Philosophica 76 (2005)
In this essay, we discuss how Descartes arrives at his mature view of material causation. Descartes position changes over time in some very radical ways. The last section spells out his final position as to how causation works in the world of material objects. When considering Descartes causal theories, it is useful to distinguish between vertical and horizontal causation. The vertical perspective addresses Gods relation to creation. God is essential being, and every being other than God depends upon God in order to exist and to continue in existence.Thus, from the vertical perspective, the act of creating and fact of coming into existence are co-extensive notions. This metaphysical/theological framework is the basis of Descartes commitment to three interrelated notions: that genuine causes and effects occur simultaneously; that causing is appropriately the case only when the cause is acting; and the view that God is the efficient, total, and continuous cause of everything that exists and every action that occurs. So from the vertical perspective, things are nothing without Gods continuous creation, and there is a problem in articulating how they are said to have independent being and causal efficacy. It is in terms of these commitments that Descartes views on horizontal, or material, causation must be approached. We will make apparent the radical extent to which his account of intra-worldly causation abandons his earlier and more traditional views about material causation. To this end we discuss Descartes journey to his mature position by emphasizing the growing epistemic limitations of his philosophy, which culminate in what we call his epistemic stance.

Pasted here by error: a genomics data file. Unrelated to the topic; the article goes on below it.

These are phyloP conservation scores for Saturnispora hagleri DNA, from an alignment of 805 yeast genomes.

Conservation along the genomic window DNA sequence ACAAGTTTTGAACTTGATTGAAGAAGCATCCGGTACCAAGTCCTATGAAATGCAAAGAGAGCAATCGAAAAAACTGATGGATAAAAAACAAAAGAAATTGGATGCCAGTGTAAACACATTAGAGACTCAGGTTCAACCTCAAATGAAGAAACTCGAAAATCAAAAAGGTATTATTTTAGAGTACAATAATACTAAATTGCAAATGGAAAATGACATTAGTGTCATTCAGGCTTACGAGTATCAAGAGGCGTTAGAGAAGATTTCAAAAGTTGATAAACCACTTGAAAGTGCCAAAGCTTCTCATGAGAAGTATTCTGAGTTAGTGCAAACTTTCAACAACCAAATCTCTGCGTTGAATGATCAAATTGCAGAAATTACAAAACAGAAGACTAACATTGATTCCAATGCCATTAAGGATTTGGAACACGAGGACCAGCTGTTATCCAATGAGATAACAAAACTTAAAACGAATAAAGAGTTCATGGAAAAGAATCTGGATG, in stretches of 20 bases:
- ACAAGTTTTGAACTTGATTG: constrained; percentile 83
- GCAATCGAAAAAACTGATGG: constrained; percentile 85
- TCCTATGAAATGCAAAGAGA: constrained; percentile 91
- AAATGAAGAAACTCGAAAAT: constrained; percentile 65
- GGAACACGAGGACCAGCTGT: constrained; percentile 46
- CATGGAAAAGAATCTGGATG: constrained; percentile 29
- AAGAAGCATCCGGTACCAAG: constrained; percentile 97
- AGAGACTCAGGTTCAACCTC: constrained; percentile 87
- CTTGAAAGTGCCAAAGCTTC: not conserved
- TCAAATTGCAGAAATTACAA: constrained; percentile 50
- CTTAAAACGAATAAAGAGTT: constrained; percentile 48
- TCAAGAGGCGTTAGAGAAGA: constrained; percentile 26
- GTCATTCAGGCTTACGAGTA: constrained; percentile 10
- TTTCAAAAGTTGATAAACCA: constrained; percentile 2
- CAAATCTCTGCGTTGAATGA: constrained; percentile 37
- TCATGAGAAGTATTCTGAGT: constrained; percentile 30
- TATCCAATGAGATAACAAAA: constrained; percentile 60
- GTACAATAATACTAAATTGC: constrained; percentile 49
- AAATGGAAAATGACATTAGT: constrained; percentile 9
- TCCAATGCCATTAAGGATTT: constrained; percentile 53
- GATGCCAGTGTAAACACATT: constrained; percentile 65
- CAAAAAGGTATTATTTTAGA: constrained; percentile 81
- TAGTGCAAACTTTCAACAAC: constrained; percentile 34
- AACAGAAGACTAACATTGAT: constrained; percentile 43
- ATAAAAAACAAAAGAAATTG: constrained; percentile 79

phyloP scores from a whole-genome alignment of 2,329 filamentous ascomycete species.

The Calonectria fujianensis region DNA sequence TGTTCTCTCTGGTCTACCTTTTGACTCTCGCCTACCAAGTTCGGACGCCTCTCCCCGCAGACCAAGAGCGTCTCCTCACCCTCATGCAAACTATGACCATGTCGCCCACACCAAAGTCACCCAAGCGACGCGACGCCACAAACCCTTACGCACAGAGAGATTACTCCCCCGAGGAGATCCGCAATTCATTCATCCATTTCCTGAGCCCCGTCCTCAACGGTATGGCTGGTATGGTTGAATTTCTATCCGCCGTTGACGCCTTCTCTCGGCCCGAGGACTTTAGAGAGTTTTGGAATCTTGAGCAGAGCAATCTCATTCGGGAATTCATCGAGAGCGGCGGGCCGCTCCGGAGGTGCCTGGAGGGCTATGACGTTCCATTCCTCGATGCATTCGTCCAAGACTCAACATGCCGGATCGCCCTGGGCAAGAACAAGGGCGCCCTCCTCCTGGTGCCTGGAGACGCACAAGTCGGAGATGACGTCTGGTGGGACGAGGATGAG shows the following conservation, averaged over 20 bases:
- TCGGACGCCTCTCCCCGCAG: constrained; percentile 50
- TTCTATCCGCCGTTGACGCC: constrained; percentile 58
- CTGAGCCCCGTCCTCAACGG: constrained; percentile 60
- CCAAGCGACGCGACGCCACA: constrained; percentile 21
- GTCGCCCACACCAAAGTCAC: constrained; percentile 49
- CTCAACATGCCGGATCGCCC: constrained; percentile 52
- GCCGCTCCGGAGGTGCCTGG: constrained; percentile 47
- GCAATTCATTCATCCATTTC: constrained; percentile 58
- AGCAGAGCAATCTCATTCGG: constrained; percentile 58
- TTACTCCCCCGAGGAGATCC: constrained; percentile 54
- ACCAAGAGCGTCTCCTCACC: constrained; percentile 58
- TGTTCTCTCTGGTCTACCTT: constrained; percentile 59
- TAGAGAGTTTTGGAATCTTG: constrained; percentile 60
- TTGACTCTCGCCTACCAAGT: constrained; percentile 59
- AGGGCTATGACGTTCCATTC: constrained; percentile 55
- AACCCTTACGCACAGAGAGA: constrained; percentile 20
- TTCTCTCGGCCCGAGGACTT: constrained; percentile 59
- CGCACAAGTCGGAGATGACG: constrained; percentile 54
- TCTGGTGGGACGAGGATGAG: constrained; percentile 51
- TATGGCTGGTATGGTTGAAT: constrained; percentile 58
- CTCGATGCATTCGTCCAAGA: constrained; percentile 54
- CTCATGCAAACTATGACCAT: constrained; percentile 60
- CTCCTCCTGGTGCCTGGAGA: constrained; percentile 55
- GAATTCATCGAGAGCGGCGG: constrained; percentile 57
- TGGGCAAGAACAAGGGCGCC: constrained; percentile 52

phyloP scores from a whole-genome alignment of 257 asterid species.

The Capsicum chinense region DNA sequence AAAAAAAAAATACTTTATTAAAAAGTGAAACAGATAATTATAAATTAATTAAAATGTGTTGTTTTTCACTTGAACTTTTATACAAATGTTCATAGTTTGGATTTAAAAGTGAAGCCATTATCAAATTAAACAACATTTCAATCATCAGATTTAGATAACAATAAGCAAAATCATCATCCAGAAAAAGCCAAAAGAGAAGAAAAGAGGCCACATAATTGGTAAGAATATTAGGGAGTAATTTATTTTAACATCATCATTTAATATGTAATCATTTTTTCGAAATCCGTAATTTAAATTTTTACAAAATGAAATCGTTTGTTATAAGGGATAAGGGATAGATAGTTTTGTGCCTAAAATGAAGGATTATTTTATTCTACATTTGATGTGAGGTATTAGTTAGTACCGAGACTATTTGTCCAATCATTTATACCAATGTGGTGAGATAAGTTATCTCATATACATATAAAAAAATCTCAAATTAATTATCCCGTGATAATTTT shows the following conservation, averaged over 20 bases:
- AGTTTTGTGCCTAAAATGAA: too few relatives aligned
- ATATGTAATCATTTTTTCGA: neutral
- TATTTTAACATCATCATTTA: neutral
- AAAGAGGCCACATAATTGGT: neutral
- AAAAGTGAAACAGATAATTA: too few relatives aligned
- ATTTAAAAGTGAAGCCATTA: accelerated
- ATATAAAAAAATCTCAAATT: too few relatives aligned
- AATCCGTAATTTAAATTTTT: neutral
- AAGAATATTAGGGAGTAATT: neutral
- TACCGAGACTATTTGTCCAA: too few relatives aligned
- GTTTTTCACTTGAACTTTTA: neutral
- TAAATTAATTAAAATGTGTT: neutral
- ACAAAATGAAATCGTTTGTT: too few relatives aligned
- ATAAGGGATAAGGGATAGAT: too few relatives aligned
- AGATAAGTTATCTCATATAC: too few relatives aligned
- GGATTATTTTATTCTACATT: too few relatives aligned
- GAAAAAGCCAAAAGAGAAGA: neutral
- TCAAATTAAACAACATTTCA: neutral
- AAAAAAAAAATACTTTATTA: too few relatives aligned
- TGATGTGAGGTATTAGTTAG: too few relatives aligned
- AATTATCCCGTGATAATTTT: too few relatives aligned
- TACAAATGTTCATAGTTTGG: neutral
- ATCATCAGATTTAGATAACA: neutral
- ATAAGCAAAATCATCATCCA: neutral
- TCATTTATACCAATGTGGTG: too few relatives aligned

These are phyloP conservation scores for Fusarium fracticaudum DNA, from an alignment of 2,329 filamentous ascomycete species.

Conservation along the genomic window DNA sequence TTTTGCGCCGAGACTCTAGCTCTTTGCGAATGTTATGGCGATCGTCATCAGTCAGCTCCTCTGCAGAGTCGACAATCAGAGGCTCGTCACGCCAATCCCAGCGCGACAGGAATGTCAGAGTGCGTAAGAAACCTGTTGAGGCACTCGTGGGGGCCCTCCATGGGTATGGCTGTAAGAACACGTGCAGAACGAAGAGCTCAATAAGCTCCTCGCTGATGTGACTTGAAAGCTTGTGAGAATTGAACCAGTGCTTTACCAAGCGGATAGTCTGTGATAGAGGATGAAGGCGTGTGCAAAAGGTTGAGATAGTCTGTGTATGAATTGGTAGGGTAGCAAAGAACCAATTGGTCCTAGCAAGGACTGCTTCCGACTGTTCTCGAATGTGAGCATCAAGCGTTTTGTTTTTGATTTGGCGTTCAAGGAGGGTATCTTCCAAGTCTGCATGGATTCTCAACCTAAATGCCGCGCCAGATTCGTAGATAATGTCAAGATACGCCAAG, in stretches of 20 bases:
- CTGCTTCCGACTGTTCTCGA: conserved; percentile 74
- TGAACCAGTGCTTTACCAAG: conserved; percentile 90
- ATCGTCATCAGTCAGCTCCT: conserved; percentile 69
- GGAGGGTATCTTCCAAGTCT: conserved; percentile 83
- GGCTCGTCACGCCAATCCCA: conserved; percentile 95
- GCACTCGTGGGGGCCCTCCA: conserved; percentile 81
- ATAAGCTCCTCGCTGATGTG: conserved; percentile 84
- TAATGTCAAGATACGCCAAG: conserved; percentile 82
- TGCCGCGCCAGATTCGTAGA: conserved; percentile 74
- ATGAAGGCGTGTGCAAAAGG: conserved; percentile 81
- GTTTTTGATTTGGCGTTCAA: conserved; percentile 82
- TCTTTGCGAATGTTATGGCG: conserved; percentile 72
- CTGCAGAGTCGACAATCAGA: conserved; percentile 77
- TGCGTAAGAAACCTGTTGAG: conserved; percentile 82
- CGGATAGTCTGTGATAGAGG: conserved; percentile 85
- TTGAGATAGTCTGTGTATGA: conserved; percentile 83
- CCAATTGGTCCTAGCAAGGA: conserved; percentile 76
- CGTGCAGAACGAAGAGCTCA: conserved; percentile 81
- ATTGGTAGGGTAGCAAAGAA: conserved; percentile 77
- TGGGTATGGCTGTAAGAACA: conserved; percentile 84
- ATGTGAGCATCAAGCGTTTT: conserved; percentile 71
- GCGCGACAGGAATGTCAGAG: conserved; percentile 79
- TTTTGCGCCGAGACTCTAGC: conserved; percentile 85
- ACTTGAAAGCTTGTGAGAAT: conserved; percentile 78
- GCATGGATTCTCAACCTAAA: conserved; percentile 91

|Keywords||No keywords specified (fix it)|
|Categories||categorize this paper)|
References found in this work BETA
No references found.
Citations of this work BETA
No citations found.
Similar books and articles
Cartesian Causation: Continuous, Instantaneous, Overdetermined.Geoffrey Gorham - 2004 - Journal of the History of Philosophy 42 (4):389-423.
Divine Activity and Motive Power in Descartes's Physics.Andrew R. Platt - 2011 - British Journal for the History of Philosophy 19 (4):623 - 646.
The Relation of God and Being in Descartes.Ilyas Altuner - 2012 - Igdir University Journal of Social Sciences (2): 33-51.
The Problem of Secondary Causation in Descartes: A Response to Des Chene.Helen Hattab - 2000 - Perspectives on Science 8 (2):93-118.
Descartes on Divine Providence and Human Freedom.C. P. Ragland - 2005 - Archiv für Geschichte der Philosophie 87 (2):159-188.
Descartes on the Immutability of the Divine Will.David Cunning - 2003 - Religious Studies 39 (1):79-92.
Descartes, Conceivability, and Logical Modality.Lilli Alanen - 1991 - In Tamara Horowitz (ed.), Thought Experiments in Science and Philosophy. Rowman & Littlefield.
A Journey Around the Cartesian Circle.Ewing Y. Chinn - 1983 - Philosophy Research Archives 9:279-292.
Cartesian Metaphysics: The Late Scholastic Origins of Modern Philosophy.Jorge Secada - 2000 - Cambridge University Press.
Added to index2013-03-01
Total downloads18 ( #271,773 of 2,171,803 )
Recent downloads (6 months)1 ( #326,702 of 2,171,803 )
How can I increase my downloads?